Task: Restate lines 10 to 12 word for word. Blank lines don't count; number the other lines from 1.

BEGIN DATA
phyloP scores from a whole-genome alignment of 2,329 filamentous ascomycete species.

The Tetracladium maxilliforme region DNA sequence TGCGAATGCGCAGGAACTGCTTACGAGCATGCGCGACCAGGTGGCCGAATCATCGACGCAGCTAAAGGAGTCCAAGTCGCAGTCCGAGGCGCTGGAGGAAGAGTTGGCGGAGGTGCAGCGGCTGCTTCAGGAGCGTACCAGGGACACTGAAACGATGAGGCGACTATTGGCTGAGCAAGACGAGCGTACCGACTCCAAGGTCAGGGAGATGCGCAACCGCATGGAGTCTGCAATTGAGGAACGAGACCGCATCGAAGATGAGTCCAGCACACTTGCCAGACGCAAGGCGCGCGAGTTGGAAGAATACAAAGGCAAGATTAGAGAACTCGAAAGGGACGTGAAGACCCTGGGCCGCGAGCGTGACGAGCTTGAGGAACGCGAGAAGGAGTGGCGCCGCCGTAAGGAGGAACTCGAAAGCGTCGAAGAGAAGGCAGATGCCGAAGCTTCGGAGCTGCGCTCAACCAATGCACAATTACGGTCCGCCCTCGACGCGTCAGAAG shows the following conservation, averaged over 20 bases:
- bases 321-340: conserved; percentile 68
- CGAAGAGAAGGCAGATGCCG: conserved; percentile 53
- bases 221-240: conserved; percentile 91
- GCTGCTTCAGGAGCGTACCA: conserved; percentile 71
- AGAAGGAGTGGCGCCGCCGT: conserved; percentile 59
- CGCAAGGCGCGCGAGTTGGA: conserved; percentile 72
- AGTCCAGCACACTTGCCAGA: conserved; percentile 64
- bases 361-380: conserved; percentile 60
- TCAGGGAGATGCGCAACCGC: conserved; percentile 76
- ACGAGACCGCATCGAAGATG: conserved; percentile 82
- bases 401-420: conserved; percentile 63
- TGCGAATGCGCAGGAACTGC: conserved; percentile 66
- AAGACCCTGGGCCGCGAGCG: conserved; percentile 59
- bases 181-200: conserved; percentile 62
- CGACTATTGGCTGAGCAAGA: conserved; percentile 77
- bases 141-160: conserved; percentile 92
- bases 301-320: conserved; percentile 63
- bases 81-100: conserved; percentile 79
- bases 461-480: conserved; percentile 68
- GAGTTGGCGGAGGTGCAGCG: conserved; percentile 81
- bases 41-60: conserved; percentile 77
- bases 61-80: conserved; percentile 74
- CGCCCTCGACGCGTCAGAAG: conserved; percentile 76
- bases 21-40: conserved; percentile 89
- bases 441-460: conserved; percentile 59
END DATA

- bases 361-380: conserved; percentile 60
- TCAGGGAGATGCGCAACCGC: conserved; percentile 76
- ACGAGACCGCATCGAAGATG: conserved; percentile 82